The NFL recognizes the armed forces throughout November with an annual “Salute to Service” campaign.
The celebrations aren’t limited to the field, as players attend military-related functions or visit installations to gain an appreciation of what men and women in uniform experience on a daily basis.
“I think it’s awesome,” Chiefs coach Andy Reid said. “You see the support that’s going on throughout the league. I’m proud of the National Football League for caring so much. You look around and we’re wearing camouflage out there – guys have towels and coaches have hats and the green gear that we’re wearing.”
The Chiefs pay tribute to the military Sunday as part of the NFL’s month-long campaign before hosting the Seattle Seahawks at Arrowhead Stadium.
Pregame ceremonies will include a field-length U.S. flag held by 100 representatives from each branch of service and the Air Force Singing Sergeant Quartet performing the national anthem.
While the military experiences could be new to some Chiefs players, rookie cornerback Phillip Gaines has a heartfelt fondness of the nation’s uniformed members.
Veterans Day and the NFL’s commitment to recognizing the men and women in uniform prompt a deep reflection for the 23-year-old Gaines.
“We can sometimes forget all that is going on overseas,” Gaines said. “That’s a time to really reflect on service, to really be thankful for all veterans.”
Gaines’ appreciation of the armed forces isn’t based on observations from afar.
Like Reid, whose father served in the Navy during World War II, Gaines personally knows the military lifestyle.
The Chiefs rookie was raised as the son of U.S. Air Force active duty members.
Gaines was born on Hanscom Air Force Base, Mass., to Master Sgt. (retired) Bill Gaines and Senior Master Sgt. (retired) Susan McFarland. His older brother, William, currently lives in Arizona.
The family’s time in uniform took them from Massachusetts to Aviano Air Base in Italy, and then Randolph Air Base in San Antonio. The moves come with the territory of a nomadic military culture.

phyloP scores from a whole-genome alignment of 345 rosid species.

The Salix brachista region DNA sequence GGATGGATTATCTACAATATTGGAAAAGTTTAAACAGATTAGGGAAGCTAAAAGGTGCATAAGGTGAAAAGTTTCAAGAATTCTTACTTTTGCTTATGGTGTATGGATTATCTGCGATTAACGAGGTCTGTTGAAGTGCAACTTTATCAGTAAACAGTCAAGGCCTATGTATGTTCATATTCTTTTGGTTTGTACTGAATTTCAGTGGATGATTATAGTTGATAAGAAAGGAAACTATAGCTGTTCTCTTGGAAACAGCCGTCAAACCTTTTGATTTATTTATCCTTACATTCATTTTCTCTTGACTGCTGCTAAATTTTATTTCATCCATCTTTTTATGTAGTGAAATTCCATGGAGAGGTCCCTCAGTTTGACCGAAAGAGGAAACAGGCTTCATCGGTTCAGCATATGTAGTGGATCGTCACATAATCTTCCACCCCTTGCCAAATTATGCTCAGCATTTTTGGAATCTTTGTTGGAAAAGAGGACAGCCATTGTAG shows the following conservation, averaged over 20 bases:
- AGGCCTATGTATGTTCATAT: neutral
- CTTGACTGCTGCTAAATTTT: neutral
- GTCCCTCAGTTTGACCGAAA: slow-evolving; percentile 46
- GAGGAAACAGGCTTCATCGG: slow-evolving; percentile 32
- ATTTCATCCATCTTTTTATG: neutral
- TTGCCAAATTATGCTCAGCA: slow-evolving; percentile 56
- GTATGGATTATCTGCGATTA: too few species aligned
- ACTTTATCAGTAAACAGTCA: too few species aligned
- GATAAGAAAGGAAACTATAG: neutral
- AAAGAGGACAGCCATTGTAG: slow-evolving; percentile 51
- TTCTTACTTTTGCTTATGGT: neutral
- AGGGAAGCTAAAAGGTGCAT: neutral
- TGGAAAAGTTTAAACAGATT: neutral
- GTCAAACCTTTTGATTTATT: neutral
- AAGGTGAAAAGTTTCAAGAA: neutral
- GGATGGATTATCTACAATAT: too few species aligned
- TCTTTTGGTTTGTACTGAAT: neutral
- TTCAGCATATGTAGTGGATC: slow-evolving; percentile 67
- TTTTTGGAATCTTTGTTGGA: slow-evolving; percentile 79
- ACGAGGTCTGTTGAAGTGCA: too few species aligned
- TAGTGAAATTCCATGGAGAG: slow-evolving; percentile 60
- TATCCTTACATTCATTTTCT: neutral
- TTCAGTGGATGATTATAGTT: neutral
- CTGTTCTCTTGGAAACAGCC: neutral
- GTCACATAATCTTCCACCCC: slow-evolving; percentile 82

Still, the experiences left a lasting impression on a young Gaines that he carries today.
“I thought the coolest thing about being around the military was getting to travel and see different places,” Gaines said. “I was born on the East coast, moved to Italy, and then moved to Texas. I got to see a lot before some people got to move out their state.”
Gaines’ time on military installations, the majority spent in San Antonio starting as a 6-year-old through his teenaged years before departing for college at Rice University, also helped shape him.
And a little taste of a different culture certainly didn’t hurt.
“Phillip’s whole focus his entire life growing up was sports and just who he is today,” said McFarland, who retired from active duty in 2002 following 24 years of service. “When we were in Italy, we put him in an Italian school, which was an experience in itself.”
Bill Gaines said his son wasn’t exactly thrilled about attending the school, but quickly warmed and adjusted to the surroundings.
“The thing was he took to the school very well,” the elder Gaines said. “This kid was speaking better Italian six months in than either of us was, and I was taking Italian courses.”
Being overseas provided Gaines’ parents an initial look at their youngest son’s athletic side, which his father, who retired from active duty in 1993 after 21 years of service, helped develop as a tee-ball coach when Gaines was 4.
While Gaines participated in other sports growing up, there was one sport where he truly thrived, even against older kids.